I have found that the histories of trainings are incredibly important, sometimes more significant than the results that they are trying to achieve in the performer. From 2002-2004 I trained in the Meisner Technique of acting under Michael Saccente in Auckland, New Zealand. Michael is a New Yorker by birth and culture and underwent the full Neighborhood Playhouse training with Sanford Meisner. When he found himself in New Zealand, Michael began training professional actors in the technique. These classes provoked the spontaneity and impulsive behaviour that I was looking for in my performance work at the time.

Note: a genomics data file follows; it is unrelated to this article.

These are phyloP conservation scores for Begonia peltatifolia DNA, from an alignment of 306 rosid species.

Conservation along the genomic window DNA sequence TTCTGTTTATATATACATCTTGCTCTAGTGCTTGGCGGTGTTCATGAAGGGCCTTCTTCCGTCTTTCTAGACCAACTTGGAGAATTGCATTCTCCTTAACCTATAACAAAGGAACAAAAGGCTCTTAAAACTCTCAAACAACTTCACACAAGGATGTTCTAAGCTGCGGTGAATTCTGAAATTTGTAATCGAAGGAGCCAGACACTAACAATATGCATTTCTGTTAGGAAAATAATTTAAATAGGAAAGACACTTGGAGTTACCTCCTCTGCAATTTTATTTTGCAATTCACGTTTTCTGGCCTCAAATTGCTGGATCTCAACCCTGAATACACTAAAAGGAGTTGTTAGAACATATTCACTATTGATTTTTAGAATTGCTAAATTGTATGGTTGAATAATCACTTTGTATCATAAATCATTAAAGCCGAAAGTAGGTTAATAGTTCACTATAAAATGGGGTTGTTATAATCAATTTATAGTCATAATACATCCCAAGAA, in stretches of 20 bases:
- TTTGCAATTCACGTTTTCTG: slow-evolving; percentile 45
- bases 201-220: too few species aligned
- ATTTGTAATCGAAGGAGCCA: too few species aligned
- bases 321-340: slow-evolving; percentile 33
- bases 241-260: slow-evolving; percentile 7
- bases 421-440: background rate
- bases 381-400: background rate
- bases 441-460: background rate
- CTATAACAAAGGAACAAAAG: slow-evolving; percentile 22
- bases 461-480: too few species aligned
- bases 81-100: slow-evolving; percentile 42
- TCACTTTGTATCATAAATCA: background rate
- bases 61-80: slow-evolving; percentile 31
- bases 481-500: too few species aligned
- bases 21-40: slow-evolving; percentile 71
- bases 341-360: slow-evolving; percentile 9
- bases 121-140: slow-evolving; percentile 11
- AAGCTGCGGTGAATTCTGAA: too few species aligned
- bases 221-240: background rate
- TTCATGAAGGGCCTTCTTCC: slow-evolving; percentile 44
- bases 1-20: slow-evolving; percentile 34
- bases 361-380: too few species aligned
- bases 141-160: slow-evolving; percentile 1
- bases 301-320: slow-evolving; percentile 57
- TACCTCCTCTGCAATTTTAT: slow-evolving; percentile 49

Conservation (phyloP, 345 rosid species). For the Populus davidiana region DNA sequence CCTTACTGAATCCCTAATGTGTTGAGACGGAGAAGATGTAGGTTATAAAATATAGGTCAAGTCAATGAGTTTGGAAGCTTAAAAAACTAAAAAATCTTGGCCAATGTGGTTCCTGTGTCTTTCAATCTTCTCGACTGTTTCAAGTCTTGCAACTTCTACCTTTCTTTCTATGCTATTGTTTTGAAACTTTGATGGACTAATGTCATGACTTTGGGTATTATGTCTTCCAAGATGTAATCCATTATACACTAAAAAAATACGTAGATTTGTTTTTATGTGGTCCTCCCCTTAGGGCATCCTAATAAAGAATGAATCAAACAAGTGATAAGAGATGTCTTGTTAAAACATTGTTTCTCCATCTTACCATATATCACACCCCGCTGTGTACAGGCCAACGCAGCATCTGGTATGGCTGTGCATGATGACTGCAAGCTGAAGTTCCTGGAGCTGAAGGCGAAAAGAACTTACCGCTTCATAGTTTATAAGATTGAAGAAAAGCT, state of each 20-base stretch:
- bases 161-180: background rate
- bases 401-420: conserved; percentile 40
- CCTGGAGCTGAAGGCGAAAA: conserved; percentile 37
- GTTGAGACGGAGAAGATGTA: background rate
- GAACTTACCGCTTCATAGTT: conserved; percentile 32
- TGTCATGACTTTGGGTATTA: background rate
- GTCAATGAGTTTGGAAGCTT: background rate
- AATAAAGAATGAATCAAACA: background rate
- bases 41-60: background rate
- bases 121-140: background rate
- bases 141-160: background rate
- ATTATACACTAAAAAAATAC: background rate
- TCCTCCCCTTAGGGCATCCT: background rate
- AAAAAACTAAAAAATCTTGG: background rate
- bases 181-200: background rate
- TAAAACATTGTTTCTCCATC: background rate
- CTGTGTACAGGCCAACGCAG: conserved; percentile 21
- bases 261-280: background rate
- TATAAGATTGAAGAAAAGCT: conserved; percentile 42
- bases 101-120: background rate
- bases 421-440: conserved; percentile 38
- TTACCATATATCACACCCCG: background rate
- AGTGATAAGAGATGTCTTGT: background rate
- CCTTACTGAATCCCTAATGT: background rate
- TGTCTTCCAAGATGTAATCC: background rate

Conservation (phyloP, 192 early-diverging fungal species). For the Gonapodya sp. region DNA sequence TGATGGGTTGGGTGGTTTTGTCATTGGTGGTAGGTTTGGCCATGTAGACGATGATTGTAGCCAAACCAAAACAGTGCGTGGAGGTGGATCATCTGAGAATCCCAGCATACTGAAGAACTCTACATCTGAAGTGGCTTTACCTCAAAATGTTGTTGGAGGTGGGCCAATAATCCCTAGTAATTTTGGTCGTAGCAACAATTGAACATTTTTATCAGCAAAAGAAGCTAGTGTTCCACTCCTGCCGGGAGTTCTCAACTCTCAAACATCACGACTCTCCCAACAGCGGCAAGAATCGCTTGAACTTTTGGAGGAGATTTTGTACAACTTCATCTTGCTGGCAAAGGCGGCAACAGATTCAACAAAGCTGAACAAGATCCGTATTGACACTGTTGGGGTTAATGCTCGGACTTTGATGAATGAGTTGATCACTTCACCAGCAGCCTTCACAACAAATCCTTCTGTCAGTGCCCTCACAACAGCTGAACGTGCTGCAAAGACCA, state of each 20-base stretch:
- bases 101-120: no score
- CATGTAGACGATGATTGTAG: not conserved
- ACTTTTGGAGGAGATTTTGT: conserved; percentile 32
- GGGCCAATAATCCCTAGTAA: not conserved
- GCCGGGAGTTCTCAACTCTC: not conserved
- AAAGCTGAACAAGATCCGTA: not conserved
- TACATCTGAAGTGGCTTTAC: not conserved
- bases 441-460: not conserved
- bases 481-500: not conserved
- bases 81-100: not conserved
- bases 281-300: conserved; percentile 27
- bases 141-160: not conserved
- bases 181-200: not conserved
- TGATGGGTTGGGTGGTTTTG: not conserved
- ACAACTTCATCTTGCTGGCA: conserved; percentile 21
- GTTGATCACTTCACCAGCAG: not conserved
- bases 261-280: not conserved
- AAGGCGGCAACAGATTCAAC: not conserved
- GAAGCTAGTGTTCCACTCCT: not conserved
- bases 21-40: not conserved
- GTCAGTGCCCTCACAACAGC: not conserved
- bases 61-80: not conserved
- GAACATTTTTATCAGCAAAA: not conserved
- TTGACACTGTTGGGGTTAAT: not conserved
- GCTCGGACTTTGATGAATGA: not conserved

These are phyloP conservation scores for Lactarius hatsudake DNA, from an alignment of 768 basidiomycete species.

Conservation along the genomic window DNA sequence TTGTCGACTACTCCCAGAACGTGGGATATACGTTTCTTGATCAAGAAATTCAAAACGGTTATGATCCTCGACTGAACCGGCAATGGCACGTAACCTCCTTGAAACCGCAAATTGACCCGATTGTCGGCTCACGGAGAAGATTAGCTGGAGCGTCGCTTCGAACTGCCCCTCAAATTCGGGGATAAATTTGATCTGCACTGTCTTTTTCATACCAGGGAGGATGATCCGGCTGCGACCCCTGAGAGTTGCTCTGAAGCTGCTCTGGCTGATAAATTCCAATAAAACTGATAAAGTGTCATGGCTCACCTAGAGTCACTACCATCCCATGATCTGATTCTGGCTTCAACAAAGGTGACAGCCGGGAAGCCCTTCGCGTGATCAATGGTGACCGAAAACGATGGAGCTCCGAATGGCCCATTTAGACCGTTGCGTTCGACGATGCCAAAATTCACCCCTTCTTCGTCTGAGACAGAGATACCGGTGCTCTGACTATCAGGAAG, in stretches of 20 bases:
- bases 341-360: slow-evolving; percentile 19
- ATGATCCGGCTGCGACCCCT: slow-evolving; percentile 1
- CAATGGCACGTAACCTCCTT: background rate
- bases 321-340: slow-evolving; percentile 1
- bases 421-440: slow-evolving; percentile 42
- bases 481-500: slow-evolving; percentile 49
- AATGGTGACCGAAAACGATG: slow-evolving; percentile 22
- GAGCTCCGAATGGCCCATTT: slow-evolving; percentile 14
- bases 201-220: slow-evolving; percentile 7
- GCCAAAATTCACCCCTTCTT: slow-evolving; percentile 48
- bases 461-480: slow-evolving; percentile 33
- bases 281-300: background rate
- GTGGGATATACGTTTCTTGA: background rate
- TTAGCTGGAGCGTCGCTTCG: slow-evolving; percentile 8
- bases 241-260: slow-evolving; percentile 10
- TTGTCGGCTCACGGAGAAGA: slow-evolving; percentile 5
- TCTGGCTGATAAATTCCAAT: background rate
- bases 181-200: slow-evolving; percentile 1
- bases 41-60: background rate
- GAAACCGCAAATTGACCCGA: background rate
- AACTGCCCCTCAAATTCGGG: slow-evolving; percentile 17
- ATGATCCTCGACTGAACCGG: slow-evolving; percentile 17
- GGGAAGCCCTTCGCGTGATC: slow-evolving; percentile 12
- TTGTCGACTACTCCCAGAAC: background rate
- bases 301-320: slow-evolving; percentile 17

However, just as in the case of Meisner’s teaching, the personality and behaviour of Michael was vital in the way the training was transmitted to us. His small stature was more than compensated for by his loud, machine gun repartee and his neurotic, wound-up rants at anything that got under his skin. His character wouldn’t have been out of place in a David Mamet play, and as I began to reflect on the classes, I realized that our acting was picking up Michael’s particular New York state of mind (and expression) at the same time as we were learning to read each other’s behaviour and Repeat.Continue reading